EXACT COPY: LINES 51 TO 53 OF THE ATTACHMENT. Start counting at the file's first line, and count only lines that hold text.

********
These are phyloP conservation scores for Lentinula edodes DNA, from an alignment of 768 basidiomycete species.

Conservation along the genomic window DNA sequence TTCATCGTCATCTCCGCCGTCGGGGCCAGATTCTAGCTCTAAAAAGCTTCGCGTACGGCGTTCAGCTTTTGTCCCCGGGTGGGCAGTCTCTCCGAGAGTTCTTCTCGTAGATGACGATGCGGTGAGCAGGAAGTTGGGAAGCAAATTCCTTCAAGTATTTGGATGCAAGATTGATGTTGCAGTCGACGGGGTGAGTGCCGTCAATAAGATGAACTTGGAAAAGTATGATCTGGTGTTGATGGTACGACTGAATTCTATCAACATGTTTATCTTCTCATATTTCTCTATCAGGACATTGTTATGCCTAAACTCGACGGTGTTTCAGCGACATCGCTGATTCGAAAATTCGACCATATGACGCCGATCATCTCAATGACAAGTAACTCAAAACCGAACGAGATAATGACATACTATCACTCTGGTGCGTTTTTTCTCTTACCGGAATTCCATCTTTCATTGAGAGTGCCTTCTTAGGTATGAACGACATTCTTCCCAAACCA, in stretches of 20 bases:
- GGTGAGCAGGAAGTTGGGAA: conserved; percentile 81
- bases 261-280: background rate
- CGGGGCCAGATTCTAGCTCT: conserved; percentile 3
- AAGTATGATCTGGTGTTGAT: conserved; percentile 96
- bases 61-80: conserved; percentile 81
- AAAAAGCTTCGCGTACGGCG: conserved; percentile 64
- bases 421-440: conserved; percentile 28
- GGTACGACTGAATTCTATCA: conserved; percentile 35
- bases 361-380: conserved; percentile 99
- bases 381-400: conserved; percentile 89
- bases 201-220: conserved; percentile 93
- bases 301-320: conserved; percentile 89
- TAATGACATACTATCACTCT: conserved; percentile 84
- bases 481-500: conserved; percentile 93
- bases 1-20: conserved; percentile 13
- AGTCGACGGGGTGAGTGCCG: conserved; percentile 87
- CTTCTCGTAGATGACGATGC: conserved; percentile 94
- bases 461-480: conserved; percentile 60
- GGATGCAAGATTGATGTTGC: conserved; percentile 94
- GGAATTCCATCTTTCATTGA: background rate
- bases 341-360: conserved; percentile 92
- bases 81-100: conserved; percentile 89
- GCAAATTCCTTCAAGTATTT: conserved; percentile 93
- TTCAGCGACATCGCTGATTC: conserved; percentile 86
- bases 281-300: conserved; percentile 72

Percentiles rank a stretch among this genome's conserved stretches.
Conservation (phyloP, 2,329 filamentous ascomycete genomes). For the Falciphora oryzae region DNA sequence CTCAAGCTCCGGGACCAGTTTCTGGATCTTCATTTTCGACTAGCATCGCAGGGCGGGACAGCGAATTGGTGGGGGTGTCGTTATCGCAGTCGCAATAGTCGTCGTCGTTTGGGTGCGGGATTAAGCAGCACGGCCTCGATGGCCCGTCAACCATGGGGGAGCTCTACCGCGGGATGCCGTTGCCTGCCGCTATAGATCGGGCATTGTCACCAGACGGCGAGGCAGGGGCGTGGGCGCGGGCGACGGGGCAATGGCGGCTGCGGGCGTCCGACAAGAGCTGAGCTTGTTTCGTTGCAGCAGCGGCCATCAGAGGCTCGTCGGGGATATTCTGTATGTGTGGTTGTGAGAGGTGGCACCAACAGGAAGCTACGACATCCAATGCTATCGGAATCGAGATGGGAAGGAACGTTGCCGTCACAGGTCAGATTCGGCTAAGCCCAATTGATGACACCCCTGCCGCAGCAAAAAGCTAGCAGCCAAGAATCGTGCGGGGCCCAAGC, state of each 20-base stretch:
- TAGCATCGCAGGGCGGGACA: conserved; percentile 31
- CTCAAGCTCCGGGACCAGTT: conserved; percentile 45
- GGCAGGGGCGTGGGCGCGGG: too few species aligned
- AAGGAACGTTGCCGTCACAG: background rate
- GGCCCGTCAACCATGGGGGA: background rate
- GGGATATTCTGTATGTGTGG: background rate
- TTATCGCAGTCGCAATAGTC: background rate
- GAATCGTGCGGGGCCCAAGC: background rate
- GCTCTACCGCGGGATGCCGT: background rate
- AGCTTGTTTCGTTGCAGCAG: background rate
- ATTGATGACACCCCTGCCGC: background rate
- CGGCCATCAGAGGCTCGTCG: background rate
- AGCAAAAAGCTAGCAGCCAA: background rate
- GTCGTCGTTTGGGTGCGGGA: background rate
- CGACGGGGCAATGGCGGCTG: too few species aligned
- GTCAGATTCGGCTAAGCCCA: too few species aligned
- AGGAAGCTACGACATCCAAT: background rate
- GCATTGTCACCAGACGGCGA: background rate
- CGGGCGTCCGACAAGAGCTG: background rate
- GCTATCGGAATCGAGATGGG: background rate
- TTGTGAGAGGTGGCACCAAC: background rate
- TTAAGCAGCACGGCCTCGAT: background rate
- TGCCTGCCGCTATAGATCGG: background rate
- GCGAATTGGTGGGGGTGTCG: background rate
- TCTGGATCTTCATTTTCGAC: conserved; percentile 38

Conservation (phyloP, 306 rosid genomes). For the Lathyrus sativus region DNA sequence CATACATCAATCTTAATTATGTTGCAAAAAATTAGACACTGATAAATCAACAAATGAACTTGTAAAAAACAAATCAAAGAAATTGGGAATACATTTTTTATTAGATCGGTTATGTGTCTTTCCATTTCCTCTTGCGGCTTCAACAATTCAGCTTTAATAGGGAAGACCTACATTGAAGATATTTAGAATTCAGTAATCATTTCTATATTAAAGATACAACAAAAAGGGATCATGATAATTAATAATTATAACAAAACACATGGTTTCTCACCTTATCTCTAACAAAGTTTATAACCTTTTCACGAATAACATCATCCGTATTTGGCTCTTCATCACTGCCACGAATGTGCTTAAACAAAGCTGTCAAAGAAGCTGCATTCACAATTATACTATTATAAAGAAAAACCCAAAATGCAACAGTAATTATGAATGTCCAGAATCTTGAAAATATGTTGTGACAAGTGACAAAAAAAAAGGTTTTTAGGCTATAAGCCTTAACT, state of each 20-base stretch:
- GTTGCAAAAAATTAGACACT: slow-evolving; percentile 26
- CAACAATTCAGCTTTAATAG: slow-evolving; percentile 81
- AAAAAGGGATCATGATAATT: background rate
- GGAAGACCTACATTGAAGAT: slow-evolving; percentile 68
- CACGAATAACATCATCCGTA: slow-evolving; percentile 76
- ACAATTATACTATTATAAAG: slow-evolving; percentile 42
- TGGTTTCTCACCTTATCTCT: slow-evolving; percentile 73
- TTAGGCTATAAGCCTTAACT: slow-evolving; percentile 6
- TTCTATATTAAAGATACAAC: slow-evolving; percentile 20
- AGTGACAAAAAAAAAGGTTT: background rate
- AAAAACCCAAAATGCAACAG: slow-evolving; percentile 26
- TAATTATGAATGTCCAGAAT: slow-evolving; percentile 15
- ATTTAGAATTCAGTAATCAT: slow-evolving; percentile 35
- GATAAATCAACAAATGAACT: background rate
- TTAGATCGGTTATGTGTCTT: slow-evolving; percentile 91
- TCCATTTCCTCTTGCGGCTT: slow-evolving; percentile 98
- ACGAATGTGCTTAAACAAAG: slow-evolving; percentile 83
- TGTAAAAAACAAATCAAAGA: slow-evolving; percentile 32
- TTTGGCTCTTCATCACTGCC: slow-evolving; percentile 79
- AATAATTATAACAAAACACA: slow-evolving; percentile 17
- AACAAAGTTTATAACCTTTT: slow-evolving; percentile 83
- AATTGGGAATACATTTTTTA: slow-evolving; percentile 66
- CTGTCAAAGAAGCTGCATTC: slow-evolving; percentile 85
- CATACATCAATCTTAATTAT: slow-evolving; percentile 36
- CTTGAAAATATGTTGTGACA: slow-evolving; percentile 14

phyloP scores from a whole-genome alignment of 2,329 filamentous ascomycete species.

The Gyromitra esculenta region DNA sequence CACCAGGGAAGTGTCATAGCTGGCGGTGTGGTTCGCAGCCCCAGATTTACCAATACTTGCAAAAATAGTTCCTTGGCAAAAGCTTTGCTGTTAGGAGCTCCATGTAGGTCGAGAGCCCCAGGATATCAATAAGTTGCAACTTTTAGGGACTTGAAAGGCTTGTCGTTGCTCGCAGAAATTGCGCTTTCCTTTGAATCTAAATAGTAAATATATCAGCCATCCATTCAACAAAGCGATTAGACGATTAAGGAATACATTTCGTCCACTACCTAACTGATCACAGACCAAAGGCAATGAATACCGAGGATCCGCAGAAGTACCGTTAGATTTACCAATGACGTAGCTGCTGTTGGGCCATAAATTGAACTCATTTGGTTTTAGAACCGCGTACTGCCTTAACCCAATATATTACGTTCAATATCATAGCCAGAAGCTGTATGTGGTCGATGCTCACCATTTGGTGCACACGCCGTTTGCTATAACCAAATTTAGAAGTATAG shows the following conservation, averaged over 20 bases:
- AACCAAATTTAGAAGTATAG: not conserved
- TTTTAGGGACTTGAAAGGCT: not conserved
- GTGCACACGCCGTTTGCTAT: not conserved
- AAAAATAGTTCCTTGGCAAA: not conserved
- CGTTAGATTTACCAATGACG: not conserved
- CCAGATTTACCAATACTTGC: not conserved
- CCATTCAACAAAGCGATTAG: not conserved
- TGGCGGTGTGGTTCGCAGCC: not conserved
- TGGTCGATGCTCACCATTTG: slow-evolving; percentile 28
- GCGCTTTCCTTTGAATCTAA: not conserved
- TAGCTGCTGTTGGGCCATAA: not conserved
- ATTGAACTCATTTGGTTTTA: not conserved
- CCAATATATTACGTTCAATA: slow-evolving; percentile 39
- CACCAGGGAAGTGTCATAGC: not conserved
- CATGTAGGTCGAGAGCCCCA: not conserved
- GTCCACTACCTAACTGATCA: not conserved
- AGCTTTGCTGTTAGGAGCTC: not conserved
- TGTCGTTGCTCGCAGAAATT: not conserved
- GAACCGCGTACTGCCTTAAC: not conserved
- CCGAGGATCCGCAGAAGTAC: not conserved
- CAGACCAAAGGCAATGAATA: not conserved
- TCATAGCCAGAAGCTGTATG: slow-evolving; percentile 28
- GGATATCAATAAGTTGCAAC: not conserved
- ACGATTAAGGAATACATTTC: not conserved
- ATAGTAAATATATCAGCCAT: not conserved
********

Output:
- TTAAGCAGCACGGCCTCGAT: background rate
- TGCCTGCCGCTATAGATCGG: background rate
- GCGAATTGGTGGGGGTGTCG: background rate